He attended Eastern Michigan University from 1949 to 1951 and came to Los Angeles in the early 1950s, opening a cabinet shop. Atkins then started buying and developing property, his daughter said. During the 1984 Summer Olympics in Los Angeles, he founded a community village on Crenshaw Boulevard to promote African American culture.
He twice ran unsuccessfully for the L.A. County Board of Supervisors.
Juaneita Marie Veron
Former L.A. judge
Juaneita Marie Veron, 85, a former Los Angeles Municipal Court judge, died Feb. 12 after a long illness, said Superior Court Judge Robert Armstrong, her longtime friend and former legal partner. She had been in hospice care at a home in Santa Monica, Armstrong said.
Veron was appointed to the Municipal Court in 1977 by Gov. Jerry Brown and served there until retiring in 1994.
Born Nov. 3, 1925, in Fresno, Veron earned a bachelor's degree in 1947 and a law degree in 1950, both from USC. Veron and Armstrong, who had been USC law school classmates, formed a law firm in 1952.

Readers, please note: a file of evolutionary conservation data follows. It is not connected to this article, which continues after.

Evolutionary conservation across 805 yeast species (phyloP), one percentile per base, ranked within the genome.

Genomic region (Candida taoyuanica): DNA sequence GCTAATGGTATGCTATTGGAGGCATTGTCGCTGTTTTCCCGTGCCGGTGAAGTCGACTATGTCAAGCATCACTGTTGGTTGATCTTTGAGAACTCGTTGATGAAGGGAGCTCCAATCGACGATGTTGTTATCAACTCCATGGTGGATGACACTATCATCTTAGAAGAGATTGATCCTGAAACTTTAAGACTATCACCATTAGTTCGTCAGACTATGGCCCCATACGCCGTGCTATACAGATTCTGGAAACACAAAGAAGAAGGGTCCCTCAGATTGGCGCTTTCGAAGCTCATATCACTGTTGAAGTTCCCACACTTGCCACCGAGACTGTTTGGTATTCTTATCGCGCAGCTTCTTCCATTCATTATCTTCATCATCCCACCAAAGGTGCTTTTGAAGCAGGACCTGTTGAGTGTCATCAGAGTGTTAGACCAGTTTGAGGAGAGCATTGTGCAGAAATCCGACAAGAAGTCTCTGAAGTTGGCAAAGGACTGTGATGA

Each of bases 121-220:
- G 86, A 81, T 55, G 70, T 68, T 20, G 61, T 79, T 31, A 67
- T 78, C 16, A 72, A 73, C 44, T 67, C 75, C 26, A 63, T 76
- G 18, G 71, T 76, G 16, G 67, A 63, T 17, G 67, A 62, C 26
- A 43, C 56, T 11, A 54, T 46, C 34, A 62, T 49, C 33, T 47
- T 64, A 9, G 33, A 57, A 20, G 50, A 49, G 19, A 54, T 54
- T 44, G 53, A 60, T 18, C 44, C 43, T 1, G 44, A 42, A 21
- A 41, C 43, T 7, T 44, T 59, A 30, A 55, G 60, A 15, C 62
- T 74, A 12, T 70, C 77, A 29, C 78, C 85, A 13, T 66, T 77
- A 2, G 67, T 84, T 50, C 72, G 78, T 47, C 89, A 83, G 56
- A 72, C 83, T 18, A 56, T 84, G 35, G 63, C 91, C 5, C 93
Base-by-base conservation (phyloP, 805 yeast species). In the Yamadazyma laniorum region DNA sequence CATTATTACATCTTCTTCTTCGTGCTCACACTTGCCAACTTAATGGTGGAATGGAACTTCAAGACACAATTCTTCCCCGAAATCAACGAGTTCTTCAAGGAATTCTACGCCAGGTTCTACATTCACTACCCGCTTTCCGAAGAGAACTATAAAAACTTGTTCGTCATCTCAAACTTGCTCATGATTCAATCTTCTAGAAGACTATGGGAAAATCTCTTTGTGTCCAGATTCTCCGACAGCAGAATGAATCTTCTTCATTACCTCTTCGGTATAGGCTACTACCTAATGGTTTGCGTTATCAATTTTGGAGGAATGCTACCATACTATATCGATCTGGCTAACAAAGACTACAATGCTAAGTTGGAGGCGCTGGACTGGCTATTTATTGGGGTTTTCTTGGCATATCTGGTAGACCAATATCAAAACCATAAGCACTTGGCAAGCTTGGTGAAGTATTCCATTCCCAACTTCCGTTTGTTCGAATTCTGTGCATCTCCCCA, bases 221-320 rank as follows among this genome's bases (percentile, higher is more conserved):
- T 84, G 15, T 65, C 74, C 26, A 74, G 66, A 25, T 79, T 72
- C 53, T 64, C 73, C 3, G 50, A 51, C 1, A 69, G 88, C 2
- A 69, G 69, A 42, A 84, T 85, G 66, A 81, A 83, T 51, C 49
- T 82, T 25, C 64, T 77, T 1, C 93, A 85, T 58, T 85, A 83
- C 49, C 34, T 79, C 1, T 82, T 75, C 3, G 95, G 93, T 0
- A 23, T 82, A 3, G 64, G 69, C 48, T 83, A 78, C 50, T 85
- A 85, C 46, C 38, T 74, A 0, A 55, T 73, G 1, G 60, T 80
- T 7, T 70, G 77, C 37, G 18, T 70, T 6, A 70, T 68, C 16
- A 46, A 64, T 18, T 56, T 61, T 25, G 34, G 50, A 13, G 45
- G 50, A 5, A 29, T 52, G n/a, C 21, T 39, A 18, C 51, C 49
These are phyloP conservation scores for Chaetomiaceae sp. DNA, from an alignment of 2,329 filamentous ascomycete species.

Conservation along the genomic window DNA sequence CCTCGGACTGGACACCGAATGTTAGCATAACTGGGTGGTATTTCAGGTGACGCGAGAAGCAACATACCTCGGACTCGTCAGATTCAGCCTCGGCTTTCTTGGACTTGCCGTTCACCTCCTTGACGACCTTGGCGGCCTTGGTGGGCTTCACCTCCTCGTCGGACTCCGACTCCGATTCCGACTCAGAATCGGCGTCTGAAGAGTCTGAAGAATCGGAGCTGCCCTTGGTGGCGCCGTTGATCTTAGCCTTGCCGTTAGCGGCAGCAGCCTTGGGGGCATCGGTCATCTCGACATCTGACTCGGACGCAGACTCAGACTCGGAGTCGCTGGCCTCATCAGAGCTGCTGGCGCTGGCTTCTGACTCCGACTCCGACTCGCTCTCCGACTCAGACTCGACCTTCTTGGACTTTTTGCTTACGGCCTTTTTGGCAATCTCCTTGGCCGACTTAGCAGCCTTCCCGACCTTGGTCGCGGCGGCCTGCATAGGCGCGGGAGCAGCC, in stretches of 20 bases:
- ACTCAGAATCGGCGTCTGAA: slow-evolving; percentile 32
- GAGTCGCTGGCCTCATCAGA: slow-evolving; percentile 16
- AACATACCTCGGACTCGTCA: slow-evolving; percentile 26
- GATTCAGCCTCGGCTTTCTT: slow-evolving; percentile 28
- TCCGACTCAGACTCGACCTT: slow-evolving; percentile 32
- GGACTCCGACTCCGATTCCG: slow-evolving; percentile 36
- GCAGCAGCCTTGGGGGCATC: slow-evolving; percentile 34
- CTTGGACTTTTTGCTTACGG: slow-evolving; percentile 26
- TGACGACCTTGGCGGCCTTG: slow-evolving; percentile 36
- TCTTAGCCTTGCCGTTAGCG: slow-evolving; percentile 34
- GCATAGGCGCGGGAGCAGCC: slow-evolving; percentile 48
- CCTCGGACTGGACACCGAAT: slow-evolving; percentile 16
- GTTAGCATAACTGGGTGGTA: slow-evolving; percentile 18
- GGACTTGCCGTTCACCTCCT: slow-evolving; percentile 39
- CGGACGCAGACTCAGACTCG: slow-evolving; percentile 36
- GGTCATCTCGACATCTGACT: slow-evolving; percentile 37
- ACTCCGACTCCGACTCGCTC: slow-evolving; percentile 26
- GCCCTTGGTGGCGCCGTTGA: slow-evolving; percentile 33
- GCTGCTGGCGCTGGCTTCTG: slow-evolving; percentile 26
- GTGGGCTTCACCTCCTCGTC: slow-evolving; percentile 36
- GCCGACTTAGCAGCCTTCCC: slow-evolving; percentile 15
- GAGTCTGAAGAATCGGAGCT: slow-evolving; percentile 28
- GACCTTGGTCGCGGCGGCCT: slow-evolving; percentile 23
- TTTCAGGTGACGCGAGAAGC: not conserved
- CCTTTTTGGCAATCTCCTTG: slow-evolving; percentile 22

Frank Bare, 80, a champion gymnast who became the first executive director of what is now USA Gymnastics, died of pneumonia Friday at the V.A. San Diego Medical Center in La Jolla, said his wife, Linda.
Bare won an NCAA gymnastics title competing for the University of Illinois and was a gymnastics coach and judge. He was asked to lead the newly formed U.S. Gymnastics Federation when it was founded in 1963 and was the federation's executive director until 1980.
In addition to organizing the first U.S. Gymnastics Federation national championships, Bare started the American Cup, which has become one of the sport's most prestigious international events.
Bare was born Sept. 13, 1930, in Kennett, Mo., and grew up in Arkansas. He won the NCAA title in the pommel horse in 1952 and also won two Big Ten Conference championships. He graduated from the University of Illinois with a bachelor's degree in physical education in 1954 and a master's in 1959.
Bare was inducted into the USA Gymnastics and International Gymnastics halls of fame.
Jack D. Forbes
American Indian activist and scholar